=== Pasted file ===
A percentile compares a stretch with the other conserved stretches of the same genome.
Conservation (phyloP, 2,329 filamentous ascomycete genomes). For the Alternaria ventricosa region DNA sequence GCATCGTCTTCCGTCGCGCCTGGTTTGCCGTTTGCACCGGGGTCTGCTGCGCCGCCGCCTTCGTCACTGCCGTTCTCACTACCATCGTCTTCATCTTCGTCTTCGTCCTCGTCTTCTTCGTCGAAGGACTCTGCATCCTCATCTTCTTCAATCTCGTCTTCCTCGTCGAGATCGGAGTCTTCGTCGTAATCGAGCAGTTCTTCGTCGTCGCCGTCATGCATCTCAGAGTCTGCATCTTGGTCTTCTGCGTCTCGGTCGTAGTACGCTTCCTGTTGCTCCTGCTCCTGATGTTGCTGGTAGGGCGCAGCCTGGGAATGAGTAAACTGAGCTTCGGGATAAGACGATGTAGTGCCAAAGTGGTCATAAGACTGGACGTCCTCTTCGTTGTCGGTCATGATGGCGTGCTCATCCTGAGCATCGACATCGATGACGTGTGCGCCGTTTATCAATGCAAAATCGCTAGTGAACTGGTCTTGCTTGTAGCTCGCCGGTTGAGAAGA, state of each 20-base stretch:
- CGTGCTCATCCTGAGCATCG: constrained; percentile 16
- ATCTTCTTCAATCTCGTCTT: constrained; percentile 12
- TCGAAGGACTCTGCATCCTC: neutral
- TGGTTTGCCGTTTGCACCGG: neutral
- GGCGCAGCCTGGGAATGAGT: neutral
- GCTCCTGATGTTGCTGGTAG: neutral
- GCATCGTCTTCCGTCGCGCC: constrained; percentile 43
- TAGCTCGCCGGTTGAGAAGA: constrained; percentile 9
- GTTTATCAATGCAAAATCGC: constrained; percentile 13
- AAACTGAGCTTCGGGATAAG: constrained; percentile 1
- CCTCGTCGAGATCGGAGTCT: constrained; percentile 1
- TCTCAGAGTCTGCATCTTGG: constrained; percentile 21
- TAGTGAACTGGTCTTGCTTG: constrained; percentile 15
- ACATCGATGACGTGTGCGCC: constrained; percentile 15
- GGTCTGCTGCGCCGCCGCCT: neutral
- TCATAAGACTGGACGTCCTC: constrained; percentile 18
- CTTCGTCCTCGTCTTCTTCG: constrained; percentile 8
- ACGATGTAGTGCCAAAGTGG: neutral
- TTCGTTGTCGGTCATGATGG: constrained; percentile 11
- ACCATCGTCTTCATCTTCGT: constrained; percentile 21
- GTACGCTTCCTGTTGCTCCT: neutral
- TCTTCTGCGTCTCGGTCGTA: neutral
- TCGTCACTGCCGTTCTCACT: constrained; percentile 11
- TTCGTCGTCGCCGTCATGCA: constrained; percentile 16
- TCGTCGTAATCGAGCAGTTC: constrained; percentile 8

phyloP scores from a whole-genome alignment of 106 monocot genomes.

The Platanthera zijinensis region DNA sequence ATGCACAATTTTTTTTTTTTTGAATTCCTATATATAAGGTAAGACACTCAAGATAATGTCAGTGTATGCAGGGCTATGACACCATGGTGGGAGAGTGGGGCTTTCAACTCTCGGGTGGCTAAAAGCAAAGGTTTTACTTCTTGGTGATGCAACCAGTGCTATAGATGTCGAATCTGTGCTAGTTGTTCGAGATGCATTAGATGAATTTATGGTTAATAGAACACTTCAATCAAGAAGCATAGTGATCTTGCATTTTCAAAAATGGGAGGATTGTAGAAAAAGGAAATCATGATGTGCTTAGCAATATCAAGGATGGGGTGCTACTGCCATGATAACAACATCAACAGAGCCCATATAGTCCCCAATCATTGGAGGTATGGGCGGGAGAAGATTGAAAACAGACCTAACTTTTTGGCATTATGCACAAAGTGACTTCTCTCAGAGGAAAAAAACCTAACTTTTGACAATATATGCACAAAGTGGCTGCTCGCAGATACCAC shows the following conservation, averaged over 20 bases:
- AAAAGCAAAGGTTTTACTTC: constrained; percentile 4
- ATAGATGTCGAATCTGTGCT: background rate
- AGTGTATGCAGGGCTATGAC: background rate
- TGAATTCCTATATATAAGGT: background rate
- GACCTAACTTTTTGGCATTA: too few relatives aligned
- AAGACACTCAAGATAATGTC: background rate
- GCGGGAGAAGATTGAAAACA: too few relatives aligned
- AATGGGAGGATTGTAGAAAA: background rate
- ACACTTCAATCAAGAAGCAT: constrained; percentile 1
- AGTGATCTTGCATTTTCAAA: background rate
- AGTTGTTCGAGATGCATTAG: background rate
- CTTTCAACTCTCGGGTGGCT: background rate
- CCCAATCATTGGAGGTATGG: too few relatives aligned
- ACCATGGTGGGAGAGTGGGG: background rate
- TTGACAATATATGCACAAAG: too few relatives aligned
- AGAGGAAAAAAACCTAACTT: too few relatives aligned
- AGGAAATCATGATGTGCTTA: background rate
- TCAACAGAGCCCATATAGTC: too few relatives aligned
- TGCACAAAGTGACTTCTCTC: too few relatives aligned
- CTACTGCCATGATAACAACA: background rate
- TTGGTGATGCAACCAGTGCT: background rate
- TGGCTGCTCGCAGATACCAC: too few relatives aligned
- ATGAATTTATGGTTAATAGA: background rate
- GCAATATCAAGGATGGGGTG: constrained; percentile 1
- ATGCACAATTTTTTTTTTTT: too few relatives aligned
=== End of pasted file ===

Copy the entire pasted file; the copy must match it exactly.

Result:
A percentile compares a stretch with the other conserved stretches of the same genome.
Conservation (phyloP, 2,329 filamentous ascomycete genomes). For the Alternaria ventricosa region DNA sequence GCATCGTCTTCCGTCGCGCCTGGTTTGCCGTTTGCACCGGGGTCTGCTGCGCCGCCGCCTTCGTCACTGCCGTTCTCACTACCATCGTCTTCATCTTCGTCTTCGTCCTCGTCTTCTTCGTCGAAGGACTCTGCATCCTCATCTTCTTCAATCTCGTCTTCCTCGTCGAGATCGGAGTCTTCGTCGTAATCGAGCAGTTCTTCGTCGTCGCCGTCATGCATCTCAGAGTCTGCATCTTGGTCTTCTGCGTCTCGGTCGTAGTACGCTTCCTGTTGCTCCTGCTCCTGATGTTGCTGGTAGGGCGCAGCCTGGGAATGAGTAAACTGAGCTTCGGGATAAGACGATGTAGTGCCAAAGTGGTCATAAGACTGGACGTCCTCTTCGTTGTCGGTCATGATGGCGTGCTCATCCTGAGCATCGACATCGATGACGTGTGCGCCGTTTATCAATGCAAAATCGCTAGTGAACTGGTCTTGCTTGTAGCTCGCCGGTTGAGAAGA, state of each 20-base stretch:
- CGTGCTCATCCTGAGCATCG: constrained; percentile 16
- ATCTTCTTCAATCTCGTCTT: constrained; percentile 12
- TCGAAGGACTCTGCATCCTC: neutral
- TGGTTTGCCGTTTGCACCGG: neutral
- GGCGCAGCCTGGGAATGAGT: neutral
- GCTCCTGATGTTGCTGGTAG: neutral
- GCATCGTCTTCCGTCGCGCC: constrained; percentile 43
- TAGCTCGCCGGTTGAGAAGA: constrained; percentile 9
- GTTTATCAATGCAAAATCGC: constrained; percentile 13
- AAACTGAGCTTCGGGATAAG: constrained; percentile 1
- CCTCGTCGAGATCGGAGTCT: constrained; percentile 1
- TCTCAGAGTCTGCATCTTGG: constrained; percentile 21
- TAGTGAACTGGTCTTGCTTG: constrained; percentile 15
- ACATCGATGACGTGTGCGCC: constrained; percentile 15
- GGTCTGCTGCGCCGCCGCCT: neutral
- TCATAAGACTGGACGTCCTC: constrained; percentile 18
- CTTCGTCCTCGTCTTCTTCG: constrained; percentile 8
- ACGATGTAGTGCCAAAGTGG: neutral
- TTCGTTGTCGGTCATGATGG: constrained; percentile 11
- ACCATCGTCTTCATCTTCGT: constrained; percentile 21
- GTACGCTTCCTGTTGCTCCT: neutral
- TCTTCTGCGTCTCGGTCGTA: neutral
- TCGTCACTGCCGTTCTCACT: constrained; percentile 11
- TTCGTCGTCGCCGTCATGCA: constrained; percentile 16
- TCGTCGTAATCGAGCAGTTC: constrained; percentile 8

phyloP scores from a whole-genome alignment of 106 monocot genomes.

The Platanthera zijinensis region DNA sequence ATGCACAATTTTTTTTTTTTTGAATTCCTATATATAAGGTAAGACACTCAAGATAATGTCAGTGTATGCAGGGCTATGACACCATGGTGGGAGAGTGGGGCTTTCAACTCTCGGGTGGCTAAAAGCAAAGGTTTTACTTCTTGGTGATGCAACCAGTGCTATAGATGTCGAATCTGTGCTAGTTGTTCGAGATGCATTAGATGAATTTATGGTTAATAGAACACTTCAATCAAGAAGCATAGTGATCTTGCATTTTCAAAAATGGGAGGATTGTAGAAAAAGGAAATCATGATGTGCTTAGCAATATCAAGGATGGGGTGCTACTGCCATGATAACAACATCAACAGAGCCCATATAGTCCCCAATCATTGGAGGTATGGGCGGGAGAAGATTGAAAACAGACCTAACTTTTTGGCATTATGCACAAAGTGACTTCTCTCAGAGGAAAAAAACCTAACTTTTGACAATATATGCACAAAGTGGCTGCTCGCAGATACCAC shows the following conservation, averaged over 20 bases:
- AAAAGCAAAGGTTTTACTTC: constrained; percentile 4
- ATAGATGTCGAATCTGTGCT: background rate
- AGTGTATGCAGGGCTATGAC: background rate
- TGAATTCCTATATATAAGGT: background rate
- GACCTAACTTTTTGGCATTA: too few relatives aligned
- AAGACACTCAAGATAATGTC: background rate
- GCGGGAGAAGATTGAAAACA: too few relatives aligned
- AATGGGAGGATTGTAGAAAA: background rate
- ACACTTCAATCAAGAAGCAT: constrained; percentile 1
- AGTGATCTTGCATTTTCAAA: background rate
- AGTTGTTCGAGATGCATTAG: background rate
- CTTTCAACTCTCGGGTGGCT: background rate
- CCCAATCATTGGAGGTATGG: too few relatives aligned
- ACCATGGTGGGAGAGTGGGG: background rate
- TTGACAATATATGCACAAAG: too few relatives aligned
- AGAGGAAAAAAACCTAACTT: too few relatives aligned
- AGGAAATCATGATGTGCTTA: background rate
- TCAACAGAGCCCATATAGTC: too few relatives aligned
- TGCACAAAGTGACTTCTCTC: too few relatives aligned
- CTACTGCCATGATAACAACA: background rate
- TTGGTGATGCAACCAGTGCT: background rate
- TGGCTGCTCGCAGATACCAC: too few relatives aligned
- ATGAATTTATGGTTAATAGA: background rate
- GCAATATCAAGGATGGGGTG: constrained; percentile 1
- ATGCACAATTTTTTTTTTTT: too few relatives aligned